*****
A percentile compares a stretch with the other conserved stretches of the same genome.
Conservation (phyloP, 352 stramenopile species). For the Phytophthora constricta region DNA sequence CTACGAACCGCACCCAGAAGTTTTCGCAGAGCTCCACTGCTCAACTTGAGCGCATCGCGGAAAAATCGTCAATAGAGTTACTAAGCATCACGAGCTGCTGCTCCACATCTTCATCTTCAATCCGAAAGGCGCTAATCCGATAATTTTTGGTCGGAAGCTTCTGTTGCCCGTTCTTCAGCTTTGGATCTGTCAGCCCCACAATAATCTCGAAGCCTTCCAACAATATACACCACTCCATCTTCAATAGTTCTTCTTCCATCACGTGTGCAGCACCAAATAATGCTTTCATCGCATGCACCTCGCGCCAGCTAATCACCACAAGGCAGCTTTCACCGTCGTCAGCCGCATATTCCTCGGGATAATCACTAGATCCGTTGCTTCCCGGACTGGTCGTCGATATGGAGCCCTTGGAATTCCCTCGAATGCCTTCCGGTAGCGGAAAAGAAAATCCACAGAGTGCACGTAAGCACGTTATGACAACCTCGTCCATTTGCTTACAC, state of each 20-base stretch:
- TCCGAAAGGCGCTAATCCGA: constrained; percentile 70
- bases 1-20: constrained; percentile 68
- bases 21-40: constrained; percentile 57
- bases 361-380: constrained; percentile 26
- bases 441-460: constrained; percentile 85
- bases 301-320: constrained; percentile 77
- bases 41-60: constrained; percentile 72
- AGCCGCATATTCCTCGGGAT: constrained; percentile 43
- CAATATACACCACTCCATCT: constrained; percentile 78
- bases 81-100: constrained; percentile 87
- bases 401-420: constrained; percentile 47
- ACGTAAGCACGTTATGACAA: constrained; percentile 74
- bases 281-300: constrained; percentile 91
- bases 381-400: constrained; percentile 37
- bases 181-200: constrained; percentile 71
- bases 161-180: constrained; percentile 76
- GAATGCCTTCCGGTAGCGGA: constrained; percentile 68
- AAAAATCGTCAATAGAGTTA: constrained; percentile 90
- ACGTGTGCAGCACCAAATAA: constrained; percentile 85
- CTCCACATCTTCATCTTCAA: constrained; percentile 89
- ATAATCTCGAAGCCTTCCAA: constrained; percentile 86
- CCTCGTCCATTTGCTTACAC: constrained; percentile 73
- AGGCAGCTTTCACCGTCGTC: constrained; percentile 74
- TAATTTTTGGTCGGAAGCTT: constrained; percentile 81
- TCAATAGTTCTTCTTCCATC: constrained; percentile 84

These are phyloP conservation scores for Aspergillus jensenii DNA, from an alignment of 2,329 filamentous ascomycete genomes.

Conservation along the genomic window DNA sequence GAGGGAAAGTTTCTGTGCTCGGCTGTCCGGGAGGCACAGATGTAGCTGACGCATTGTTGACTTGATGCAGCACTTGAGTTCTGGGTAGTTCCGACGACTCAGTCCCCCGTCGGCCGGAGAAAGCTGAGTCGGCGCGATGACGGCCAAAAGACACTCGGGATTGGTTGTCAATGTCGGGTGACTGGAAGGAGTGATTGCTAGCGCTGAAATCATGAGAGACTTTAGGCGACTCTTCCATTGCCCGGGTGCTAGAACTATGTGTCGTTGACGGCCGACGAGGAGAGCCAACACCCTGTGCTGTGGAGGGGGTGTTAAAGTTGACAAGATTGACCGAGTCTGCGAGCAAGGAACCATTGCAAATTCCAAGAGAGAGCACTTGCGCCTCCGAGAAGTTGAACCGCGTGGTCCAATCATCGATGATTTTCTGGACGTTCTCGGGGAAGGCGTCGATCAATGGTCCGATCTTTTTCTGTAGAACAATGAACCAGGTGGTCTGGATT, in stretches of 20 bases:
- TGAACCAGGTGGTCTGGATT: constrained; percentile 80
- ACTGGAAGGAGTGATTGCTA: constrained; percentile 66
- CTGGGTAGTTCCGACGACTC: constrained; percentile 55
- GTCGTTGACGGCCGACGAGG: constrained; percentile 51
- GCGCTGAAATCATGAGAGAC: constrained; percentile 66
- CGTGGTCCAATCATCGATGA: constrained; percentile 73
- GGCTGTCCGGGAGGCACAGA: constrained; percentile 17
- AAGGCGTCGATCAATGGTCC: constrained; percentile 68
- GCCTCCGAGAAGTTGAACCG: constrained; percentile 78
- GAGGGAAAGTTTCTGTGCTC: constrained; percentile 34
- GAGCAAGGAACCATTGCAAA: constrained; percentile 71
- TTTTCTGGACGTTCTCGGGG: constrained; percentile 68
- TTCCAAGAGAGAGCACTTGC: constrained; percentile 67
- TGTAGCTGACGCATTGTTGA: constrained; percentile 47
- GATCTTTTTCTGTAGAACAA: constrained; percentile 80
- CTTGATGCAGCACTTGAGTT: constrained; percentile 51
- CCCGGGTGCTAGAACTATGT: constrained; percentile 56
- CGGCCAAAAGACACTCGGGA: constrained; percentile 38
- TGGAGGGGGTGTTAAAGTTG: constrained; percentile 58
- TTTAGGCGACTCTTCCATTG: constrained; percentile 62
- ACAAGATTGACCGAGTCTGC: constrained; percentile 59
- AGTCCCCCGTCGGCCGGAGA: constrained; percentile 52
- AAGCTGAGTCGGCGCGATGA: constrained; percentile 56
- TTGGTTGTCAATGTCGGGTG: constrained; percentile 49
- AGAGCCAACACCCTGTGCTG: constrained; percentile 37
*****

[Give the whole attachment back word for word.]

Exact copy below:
A percentile compares a stretch with the other conserved stretches of the same genome.
Conservation (phyloP, 352 stramenopile species). For the Phytophthora constricta region DNA sequence CTACGAACCGCACCCAGAAGTTTTCGCAGAGCTCCACTGCTCAACTTGAGCGCATCGCGGAAAAATCGTCAATAGAGTTACTAAGCATCACGAGCTGCTGCTCCACATCTTCATCTTCAATCCGAAAGGCGCTAATCCGATAATTTTTGGTCGGAAGCTTCTGTTGCCCGTTCTTCAGCTTTGGATCTGTCAGCCCCACAATAATCTCGAAGCCTTCCAACAATATACACCACTCCATCTTCAATAGTTCTTCTTCCATCACGTGTGCAGCACCAAATAATGCTTTCATCGCATGCACCTCGCGCCAGCTAATCACCACAAGGCAGCTTTCACCGTCGTCAGCCGCATATTCCTCGGGATAATCACTAGATCCGTTGCTTCCCGGACTGGTCGTCGATATGGAGCCCTTGGAATTCCCTCGAATGCCTTCCGGTAGCGGAAAAGAAAATCCACAGAGTGCACGTAAGCACGTTATGACAACCTCGTCCATTTGCTTACAC, state of each 20-base stretch:
- TCCGAAAGGCGCTAATCCGA: constrained; percentile 70
- bases 1-20: constrained; percentile 68
- bases 21-40: constrained; percentile 57
- bases 361-380: constrained; percentile 26
- bases 441-460: constrained; percentile 85
- bases 301-320: constrained; percentile 77
- bases 41-60: constrained; percentile 72
- AGCCGCATATTCCTCGGGAT: constrained; percentile 43
- CAATATACACCACTCCATCT: constrained; percentile 78
- bases 81-100: constrained; percentile 87
- bases 401-420: constrained; percentile 47
- ACGTAAGCACGTTATGACAA: constrained; percentile 74
- bases 281-300: constrained; percentile 91
- bases 381-400: constrained; percentile 37
- bases 181-200: constrained; percentile 71
- bases 161-180: constrained; percentile 76
- GAATGCCTTCCGGTAGCGGA: constrained; percentile 68
- AAAAATCGTCAATAGAGTTA: constrained; percentile 90
- ACGTGTGCAGCACCAAATAA: constrained; percentile 85
- CTCCACATCTTCATCTTCAA: constrained; percentile 89
- ATAATCTCGAAGCCTTCCAA: constrained; percentile 86
- CCTCGTCCATTTGCTTACAC: constrained; percentile 73
- AGGCAGCTTTCACCGTCGTC: constrained; percentile 74
- TAATTTTTGGTCGGAAGCTT: constrained; percentile 81
- TCAATAGTTCTTCTTCCATC: constrained; percentile 84

These are phyloP conservation scores for Aspergillus jensenii DNA, from an alignment of 2,329 filamentous ascomycete genomes.

Conservation along the genomic window DNA sequence GAGGGAAAGTTTCTGTGCTCGGCTGTCCGGGAGGCACAGATGTAGCTGACGCATTGTTGACTTGATGCAGCACTTGAGTTCTGGGTAGTTCCGACGACTCAGTCCCCCGTCGGCCGGAGAAAGCTGAGTCGGCGCGATGACGGCCAAAAGACACTCGGGATTGGTTGTCAATGTCGGGTGACTGGAAGGAGTGATTGCTAGCGCTGAAATCATGAGAGACTTTAGGCGACTCTTCCATTGCCCGGGTGCTAGAACTATGTGTCGTTGACGGCCGACGAGGAGAGCCAACACCCTGTGCTGTGGAGGGGGTGTTAAAGTTGACAAGATTGACCGAGTCTGCGAGCAAGGAACCATTGCAAATTCCAAGAGAGAGCACTTGCGCCTCCGAGAAGTTGAACCGCGTGGTCCAATCATCGATGATTTTCTGGACGTTCTCGGGGAAGGCGTCGATCAATGGTCCGATCTTTTTCTGTAGAACAATGAACCAGGTGGTCTGGATT, in stretches of 20 bases:
- TGAACCAGGTGGTCTGGATT: constrained; percentile 80
- ACTGGAAGGAGTGATTGCTA: constrained; percentile 66
- CTGGGTAGTTCCGACGACTC: constrained; percentile 55
- GTCGTTGACGGCCGACGAGG: constrained; percentile 51
- GCGCTGAAATCATGAGAGAC: constrained; percentile 66
- CGTGGTCCAATCATCGATGA: constrained; percentile 73
- GGCTGTCCGGGAGGCACAGA: constrained; percentile 17
- AAGGCGTCGATCAATGGTCC: constrained; percentile 68
- GCCTCCGAGAAGTTGAACCG: constrained; percentile 78
- GAGGGAAAGTTTCTGTGCTC: constrained; percentile 34
- GAGCAAGGAACCATTGCAAA: constrained; percentile 71
- TTTTCTGGACGTTCTCGGGG: constrained; percentile 68
- TTCCAAGAGAGAGCACTTGC: constrained; percentile 67
- TGTAGCTGACGCATTGTTGA: constrained; percentile 47
- GATCTTTTTCTGTAGAACAA: constrained; percentile 80
- CTTGATGCAGCACTTGAGTT: constrained; percentile 51
- CCCGGGTGCTAGAACTATGT: constrained; percentile 56
- CGGCCAAAAGACACTCGGGA: constrained; percentile 38
- TGGAGGGGGTGTTAAAGTTG: constrained; percentile 58
- TTTAGGCGACTCTTCCATTG: constrained; percentile 62
- ACAAGATTGACCGAGTCTGC: constrained; percentile 59
- AGTCCCCCGTCGGCCGGAGA: constrained; percentile 52
- AAGCTGAGTCGGCGCGATGA: constrained; percentile 56
- TTGGTTGTCAATGTCGGGTG: constrained; percentile 49
- AGAGCCAACACCCTGTGCTG: constrained; percentile 37